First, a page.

Since the early 1990s, WSSB has provided direction and leadership in helping to expand services by over 540% to blind and visually impaired children throughout our state. Many of the services that WSSB has put into place over the years have been the result of partnerships with the Office of the Superintendent of Public Instruction (OPI), other state agencies, university programs, local school districts/ESDs, blind consumer organizations and the private sector. Below are some examples:

Over 1/6th of the local school districts in Washington State partner with WSSB for itinerant vision services, resulting in over 200 blind/visually impaired children receiving services.

Partnerships with universities.

- University of Northern Colorado partnership resulted in the first distance learning Orientation and Mobility (O&M) program in the Pacific Northwest, with practicum on WSSB’s campus during two summers, resulting in 12 additional trained O&M instructors for our area.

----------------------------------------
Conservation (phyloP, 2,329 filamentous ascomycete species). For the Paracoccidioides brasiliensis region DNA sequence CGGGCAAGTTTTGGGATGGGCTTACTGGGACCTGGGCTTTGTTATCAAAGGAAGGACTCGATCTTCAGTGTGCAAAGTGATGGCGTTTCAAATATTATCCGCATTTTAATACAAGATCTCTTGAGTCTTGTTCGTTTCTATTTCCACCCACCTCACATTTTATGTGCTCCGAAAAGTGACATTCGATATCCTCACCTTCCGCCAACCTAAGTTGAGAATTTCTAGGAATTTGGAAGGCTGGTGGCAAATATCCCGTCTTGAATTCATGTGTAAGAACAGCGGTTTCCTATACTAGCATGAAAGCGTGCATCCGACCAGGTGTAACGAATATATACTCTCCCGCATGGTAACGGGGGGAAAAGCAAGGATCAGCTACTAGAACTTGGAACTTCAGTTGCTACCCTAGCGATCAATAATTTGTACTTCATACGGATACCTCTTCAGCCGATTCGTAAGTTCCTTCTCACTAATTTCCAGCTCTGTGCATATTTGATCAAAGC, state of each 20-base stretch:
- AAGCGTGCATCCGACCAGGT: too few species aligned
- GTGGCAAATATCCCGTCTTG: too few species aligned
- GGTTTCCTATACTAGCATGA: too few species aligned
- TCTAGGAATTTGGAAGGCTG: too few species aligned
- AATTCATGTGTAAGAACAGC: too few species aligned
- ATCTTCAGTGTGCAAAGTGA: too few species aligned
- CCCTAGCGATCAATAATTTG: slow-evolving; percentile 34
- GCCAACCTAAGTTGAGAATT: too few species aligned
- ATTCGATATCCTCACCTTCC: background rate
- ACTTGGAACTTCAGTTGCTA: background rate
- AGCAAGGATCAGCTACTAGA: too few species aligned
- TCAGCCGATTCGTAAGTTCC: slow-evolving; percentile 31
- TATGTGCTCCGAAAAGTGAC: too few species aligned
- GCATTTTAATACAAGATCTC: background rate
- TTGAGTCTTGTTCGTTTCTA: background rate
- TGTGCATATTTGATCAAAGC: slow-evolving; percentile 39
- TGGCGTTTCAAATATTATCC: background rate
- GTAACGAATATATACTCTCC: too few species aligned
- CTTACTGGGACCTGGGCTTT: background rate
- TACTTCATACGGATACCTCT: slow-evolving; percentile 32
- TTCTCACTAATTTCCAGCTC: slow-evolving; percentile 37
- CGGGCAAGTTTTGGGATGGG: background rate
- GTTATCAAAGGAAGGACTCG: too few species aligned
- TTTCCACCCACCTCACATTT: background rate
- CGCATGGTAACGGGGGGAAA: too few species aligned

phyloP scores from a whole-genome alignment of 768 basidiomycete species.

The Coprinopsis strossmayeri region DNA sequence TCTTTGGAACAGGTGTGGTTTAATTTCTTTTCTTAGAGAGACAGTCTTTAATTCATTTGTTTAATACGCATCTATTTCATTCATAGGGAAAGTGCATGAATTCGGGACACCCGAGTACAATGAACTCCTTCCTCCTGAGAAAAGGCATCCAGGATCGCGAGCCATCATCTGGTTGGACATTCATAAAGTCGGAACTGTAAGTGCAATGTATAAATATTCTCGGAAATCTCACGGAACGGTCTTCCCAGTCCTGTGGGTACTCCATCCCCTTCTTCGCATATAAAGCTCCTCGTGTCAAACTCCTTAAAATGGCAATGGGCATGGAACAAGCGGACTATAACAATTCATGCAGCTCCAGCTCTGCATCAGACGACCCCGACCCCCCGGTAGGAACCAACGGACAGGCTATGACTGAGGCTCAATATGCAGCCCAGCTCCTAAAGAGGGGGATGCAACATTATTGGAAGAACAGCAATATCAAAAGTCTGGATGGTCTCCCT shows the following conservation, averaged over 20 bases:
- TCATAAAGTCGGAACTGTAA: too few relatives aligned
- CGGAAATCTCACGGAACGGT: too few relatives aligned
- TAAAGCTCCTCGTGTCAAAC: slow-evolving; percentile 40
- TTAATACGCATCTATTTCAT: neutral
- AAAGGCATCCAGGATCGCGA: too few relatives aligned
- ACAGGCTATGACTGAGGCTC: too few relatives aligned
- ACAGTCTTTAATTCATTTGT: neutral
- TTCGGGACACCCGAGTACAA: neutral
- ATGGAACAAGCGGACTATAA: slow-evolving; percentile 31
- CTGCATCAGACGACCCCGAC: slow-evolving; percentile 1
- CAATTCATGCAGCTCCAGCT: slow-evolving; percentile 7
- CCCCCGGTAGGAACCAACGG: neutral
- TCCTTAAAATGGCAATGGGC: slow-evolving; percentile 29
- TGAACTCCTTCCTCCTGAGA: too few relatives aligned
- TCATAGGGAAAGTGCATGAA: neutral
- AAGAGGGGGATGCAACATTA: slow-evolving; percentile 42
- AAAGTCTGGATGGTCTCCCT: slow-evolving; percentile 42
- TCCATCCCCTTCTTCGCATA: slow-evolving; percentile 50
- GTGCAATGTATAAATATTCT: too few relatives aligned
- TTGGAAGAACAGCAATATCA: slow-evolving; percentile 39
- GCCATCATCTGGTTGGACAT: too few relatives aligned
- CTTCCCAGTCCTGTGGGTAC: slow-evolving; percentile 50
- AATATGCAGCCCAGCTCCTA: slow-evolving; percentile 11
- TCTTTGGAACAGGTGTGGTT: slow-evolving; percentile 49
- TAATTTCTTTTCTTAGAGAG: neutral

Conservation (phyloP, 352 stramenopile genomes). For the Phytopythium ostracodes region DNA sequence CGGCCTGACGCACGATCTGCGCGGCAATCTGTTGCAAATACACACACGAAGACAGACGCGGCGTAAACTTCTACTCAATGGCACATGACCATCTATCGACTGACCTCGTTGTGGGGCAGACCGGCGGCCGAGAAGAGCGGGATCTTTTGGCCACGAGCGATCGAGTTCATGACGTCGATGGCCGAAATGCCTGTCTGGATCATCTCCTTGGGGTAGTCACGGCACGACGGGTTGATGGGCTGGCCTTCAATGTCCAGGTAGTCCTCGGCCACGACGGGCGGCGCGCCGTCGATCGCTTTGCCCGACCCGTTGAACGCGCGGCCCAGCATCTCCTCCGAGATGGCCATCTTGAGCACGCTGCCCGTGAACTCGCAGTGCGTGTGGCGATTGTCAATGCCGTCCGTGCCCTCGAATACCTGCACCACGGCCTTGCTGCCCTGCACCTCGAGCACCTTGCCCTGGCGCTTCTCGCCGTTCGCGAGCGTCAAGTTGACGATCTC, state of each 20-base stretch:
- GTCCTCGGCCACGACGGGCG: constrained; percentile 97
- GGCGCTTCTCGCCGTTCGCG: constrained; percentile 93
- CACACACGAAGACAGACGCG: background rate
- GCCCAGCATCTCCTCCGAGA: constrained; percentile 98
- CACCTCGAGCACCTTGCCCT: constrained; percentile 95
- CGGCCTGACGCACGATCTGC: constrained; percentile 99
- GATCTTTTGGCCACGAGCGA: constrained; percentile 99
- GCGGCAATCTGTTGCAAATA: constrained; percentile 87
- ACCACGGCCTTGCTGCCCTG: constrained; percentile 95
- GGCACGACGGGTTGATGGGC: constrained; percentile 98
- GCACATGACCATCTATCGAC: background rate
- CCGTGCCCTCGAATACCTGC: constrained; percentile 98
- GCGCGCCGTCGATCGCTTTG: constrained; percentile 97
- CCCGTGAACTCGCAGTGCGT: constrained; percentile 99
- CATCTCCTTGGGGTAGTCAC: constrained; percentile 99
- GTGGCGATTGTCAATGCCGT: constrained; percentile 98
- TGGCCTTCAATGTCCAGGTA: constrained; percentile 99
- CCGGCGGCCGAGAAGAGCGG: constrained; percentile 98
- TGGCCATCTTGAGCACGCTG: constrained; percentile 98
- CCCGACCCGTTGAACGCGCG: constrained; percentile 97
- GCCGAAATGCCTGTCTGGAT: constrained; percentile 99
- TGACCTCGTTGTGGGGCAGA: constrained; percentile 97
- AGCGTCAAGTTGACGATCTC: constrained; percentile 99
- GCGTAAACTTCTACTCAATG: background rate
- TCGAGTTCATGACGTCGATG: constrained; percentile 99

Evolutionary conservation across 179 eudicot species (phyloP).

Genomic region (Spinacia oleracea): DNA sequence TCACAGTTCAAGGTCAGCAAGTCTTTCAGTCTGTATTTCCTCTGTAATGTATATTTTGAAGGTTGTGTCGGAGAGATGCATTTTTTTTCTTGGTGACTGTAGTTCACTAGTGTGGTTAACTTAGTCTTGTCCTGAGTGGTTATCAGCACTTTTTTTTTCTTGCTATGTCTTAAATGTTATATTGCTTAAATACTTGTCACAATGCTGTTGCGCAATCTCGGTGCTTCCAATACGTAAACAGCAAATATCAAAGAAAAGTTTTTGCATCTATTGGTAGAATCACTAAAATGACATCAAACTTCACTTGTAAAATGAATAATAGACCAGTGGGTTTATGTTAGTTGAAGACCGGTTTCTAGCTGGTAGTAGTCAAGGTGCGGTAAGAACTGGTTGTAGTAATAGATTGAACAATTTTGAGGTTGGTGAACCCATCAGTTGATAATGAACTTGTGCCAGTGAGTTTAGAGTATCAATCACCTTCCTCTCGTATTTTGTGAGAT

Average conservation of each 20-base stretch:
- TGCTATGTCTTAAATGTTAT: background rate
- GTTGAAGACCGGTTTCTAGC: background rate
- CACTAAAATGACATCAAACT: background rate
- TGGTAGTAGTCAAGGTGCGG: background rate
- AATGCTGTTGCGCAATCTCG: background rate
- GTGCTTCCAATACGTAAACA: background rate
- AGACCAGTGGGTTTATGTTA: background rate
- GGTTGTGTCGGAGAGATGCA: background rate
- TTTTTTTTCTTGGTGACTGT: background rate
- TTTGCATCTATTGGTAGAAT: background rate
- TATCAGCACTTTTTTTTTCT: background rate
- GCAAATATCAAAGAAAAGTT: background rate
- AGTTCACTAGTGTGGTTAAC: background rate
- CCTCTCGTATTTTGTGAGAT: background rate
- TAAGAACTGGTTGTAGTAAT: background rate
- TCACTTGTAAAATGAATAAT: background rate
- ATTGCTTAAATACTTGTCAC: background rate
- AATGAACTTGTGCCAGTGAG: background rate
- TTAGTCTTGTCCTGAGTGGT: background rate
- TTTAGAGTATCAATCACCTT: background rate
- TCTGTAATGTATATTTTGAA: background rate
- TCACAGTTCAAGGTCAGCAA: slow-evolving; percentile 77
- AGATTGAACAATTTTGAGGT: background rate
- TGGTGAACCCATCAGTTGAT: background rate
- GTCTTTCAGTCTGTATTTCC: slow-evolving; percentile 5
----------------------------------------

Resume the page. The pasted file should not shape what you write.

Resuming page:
- Stephen F. Austin University partnership has resulted in four Pacific Northwest states receiving support from SFAU for five years through a $1.5 million dollar training grant, which will result in Washington gaining 6-7 trained teachers per year for five years. The practicum part of this program occurs on the WSSB campus each summer. This is a great partnership with Idaho, Montana, Wyoming, Washington and Texas.

- Portland State University uses WSSB facilities and staff to help train teachers of the blind, resulting in a major trainer of teachers of the blind in the Northwest.